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Bordeaux 2018 Cru Bourgeois: Médoc Communes

Bordeaux 2018 Cru Bourgeois: Médoc Communes

I begin my three sets of tasting notes with the famous Médoc communes of Saint-Estèphe, Pauillac, Saint-Julien and Margaux, and of course the not-quite-so-famous communes of Listrac-Médoc and Moulis-en-Médoc. The reason for starting here is historical; when I first reported on the annual Cru Bourgeois classification, in the 2010 vintage, I started here thinking this was where the most interesting wines might be. After all, if you are looking for a good value alternative to Château Pontet-Canet or Château Léoville-Barton, why not look first to those estates located just down the road?

It did not take long for me to realise this hunt was, for a combination of reasons, never going to bear fruit. While there are still a good number of worthy cru bourgeois châteaux in Saint-Estèphe, and a handful in Margaux, the two appellations sandwiched in-between are something of a desert in this regard. Nevertheless, there are still some interesting and exciting wines to be found in this corner of the classification. Before we get to them, first a quick look at how the communes contribute to the new five-year ranking.

The Communes

The new Cru Bourgeois classification is applied for the first time to the 2018 vintage, and is applicable for five vintages, with a reclassification due in the 2023 vintage (which will presumably be announced in 2025). In total 249 châteaux were classified, accounting for 31% of the wine produced on the Médoc peninsula. Of the 249 properties only 46 are in the six communal appellations listed at the top of this page, and of these six are Cru Bourgeois Exceptionnel and 15 are Cru Bourgeois Supérieur.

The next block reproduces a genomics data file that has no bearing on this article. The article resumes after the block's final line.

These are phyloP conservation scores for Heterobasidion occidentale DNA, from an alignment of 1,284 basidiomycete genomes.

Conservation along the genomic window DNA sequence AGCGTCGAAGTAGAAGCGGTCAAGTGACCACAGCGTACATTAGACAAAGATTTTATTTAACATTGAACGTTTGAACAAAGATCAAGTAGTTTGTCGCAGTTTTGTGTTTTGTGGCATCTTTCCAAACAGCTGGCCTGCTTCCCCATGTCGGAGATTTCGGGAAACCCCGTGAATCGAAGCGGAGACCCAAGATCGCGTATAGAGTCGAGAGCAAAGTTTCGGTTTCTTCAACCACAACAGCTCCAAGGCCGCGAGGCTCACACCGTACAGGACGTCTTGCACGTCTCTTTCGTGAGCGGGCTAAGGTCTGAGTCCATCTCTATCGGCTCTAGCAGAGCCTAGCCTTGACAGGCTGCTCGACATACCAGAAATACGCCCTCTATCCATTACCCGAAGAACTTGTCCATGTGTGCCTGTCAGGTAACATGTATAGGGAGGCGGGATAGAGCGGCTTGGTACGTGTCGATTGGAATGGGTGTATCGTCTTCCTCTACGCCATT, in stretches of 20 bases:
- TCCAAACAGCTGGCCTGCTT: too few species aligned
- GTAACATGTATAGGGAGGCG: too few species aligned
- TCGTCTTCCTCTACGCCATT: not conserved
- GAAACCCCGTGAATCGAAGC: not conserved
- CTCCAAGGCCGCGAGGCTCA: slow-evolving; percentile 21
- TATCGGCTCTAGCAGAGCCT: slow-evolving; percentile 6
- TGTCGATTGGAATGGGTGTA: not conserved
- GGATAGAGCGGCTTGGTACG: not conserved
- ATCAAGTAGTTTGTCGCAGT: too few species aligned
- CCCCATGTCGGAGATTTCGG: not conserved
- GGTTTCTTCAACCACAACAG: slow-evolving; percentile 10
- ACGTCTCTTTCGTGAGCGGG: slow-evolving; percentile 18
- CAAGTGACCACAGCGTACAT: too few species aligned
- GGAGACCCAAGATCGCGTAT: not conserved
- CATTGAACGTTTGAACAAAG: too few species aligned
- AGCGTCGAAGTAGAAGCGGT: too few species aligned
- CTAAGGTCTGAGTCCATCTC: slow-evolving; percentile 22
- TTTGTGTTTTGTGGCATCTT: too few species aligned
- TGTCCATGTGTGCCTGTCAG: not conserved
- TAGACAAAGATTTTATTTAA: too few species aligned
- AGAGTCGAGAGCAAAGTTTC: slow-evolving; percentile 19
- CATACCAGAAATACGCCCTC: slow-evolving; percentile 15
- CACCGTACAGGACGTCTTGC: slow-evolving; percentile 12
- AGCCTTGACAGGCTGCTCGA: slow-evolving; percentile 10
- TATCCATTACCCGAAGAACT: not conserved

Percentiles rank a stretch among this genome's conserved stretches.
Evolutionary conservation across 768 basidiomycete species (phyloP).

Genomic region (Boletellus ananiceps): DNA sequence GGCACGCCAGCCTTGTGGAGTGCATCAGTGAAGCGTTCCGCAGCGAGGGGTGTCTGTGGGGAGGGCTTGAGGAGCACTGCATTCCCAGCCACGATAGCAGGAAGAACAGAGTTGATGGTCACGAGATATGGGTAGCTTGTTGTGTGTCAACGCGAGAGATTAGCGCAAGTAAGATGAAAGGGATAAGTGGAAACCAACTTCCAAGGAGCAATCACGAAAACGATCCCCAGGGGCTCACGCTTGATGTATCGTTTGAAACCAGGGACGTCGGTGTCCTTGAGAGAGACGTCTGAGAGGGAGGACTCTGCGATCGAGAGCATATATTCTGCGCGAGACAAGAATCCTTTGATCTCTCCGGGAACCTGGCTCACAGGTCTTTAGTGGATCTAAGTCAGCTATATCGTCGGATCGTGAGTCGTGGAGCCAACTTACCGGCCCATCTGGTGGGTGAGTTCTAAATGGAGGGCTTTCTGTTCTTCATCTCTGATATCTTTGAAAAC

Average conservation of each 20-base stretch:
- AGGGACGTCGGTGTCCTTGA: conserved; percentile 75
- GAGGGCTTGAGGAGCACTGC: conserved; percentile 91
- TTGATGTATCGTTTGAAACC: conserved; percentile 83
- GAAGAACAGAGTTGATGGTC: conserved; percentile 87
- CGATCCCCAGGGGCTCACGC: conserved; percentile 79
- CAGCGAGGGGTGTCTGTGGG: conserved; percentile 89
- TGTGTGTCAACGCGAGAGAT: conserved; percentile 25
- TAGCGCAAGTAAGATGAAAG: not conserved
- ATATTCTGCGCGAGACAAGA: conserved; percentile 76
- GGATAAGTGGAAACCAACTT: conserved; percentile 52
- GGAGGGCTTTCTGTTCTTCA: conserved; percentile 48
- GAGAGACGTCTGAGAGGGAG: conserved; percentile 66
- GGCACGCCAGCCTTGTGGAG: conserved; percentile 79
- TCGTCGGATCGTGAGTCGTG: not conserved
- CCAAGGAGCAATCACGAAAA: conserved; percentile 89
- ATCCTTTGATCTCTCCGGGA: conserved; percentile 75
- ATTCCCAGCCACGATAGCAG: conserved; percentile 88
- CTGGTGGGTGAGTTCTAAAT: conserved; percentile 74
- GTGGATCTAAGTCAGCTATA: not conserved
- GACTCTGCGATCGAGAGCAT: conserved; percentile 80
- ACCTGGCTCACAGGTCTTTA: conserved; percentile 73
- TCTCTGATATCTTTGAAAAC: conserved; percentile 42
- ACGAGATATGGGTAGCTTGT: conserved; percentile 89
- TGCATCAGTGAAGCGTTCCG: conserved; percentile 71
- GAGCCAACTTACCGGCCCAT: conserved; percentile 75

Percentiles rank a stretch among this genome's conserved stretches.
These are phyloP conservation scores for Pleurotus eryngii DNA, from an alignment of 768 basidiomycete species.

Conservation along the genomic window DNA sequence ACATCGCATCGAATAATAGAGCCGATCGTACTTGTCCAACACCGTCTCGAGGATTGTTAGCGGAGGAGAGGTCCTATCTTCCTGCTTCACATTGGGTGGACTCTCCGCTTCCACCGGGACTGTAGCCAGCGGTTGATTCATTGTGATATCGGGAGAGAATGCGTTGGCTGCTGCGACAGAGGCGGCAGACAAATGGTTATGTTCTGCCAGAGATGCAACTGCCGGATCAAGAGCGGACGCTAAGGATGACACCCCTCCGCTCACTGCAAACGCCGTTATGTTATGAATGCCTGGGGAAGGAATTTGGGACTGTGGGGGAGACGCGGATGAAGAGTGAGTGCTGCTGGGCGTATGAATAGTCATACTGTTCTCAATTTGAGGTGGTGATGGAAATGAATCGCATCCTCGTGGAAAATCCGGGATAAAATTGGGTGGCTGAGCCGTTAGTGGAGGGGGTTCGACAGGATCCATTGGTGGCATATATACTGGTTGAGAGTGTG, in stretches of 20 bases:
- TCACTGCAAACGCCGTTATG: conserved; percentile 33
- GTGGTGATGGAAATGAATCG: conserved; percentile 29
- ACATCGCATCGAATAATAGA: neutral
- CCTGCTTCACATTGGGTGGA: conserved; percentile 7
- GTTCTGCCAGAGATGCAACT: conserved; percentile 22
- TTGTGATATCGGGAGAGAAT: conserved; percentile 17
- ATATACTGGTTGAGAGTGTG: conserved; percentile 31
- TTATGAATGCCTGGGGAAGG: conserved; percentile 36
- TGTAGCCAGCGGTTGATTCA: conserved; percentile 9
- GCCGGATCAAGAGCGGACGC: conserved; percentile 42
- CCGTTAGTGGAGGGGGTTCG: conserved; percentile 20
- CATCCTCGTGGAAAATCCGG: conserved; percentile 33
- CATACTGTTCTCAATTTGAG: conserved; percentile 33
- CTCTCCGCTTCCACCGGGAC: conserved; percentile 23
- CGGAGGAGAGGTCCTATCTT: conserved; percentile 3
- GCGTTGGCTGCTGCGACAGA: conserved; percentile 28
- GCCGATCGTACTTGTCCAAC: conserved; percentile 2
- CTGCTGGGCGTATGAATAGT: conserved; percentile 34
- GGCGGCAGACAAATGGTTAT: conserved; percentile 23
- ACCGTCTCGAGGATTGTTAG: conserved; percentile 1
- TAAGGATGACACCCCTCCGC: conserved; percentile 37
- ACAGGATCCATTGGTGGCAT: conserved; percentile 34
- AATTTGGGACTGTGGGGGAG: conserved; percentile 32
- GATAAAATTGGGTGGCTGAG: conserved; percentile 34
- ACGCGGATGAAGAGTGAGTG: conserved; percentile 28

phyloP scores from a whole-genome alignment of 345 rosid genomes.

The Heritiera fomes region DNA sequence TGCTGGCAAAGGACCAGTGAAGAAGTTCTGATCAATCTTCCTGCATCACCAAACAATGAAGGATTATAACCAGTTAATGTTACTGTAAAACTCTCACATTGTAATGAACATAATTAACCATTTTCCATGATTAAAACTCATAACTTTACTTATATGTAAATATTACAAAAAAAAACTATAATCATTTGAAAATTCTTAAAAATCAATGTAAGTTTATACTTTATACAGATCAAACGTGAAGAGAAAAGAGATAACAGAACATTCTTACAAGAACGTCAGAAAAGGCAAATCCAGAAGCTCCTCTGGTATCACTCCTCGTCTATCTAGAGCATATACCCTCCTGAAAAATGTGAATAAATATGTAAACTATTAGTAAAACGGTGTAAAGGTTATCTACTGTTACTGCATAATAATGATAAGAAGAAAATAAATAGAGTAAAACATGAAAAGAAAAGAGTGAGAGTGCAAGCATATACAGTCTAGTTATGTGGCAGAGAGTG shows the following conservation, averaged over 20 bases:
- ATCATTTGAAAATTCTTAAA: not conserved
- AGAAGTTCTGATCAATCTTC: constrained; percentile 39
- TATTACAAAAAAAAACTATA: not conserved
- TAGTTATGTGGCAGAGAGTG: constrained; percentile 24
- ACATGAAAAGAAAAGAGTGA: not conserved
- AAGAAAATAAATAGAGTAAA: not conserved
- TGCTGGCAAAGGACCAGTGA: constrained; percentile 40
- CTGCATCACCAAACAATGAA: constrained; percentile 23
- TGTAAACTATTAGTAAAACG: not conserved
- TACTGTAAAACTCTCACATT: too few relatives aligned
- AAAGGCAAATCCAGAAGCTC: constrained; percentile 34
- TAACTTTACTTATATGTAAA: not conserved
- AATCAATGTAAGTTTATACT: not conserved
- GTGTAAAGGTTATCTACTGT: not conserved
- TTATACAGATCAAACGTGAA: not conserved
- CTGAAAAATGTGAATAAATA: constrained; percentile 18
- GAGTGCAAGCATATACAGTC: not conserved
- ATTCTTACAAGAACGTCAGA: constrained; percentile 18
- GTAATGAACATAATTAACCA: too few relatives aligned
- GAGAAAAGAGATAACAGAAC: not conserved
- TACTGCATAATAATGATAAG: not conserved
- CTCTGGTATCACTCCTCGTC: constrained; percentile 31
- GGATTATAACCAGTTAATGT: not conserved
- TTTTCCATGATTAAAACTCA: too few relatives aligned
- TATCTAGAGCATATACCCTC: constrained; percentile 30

Bordeaux 2018

As you might expect Saint-Estèphe leads the way with 15 châteaux classified, including three ranked as Exceptionnel and five as Supérieur, closely followed by Listrac-Médoc with 14 châteaux, including one ranked as Exceptionnel and four as Supérieur. When I spoke with Alliance president Olivier Cuvelier a couple of weeks ago he remarked that the classification had provided some surprises for the courtiers and négociants working in Bordeaux, and I wonder whether he was thinking of the classification of a Listrac-Médoc estate as Cru Bourgeois Exceptionnel when he said that?

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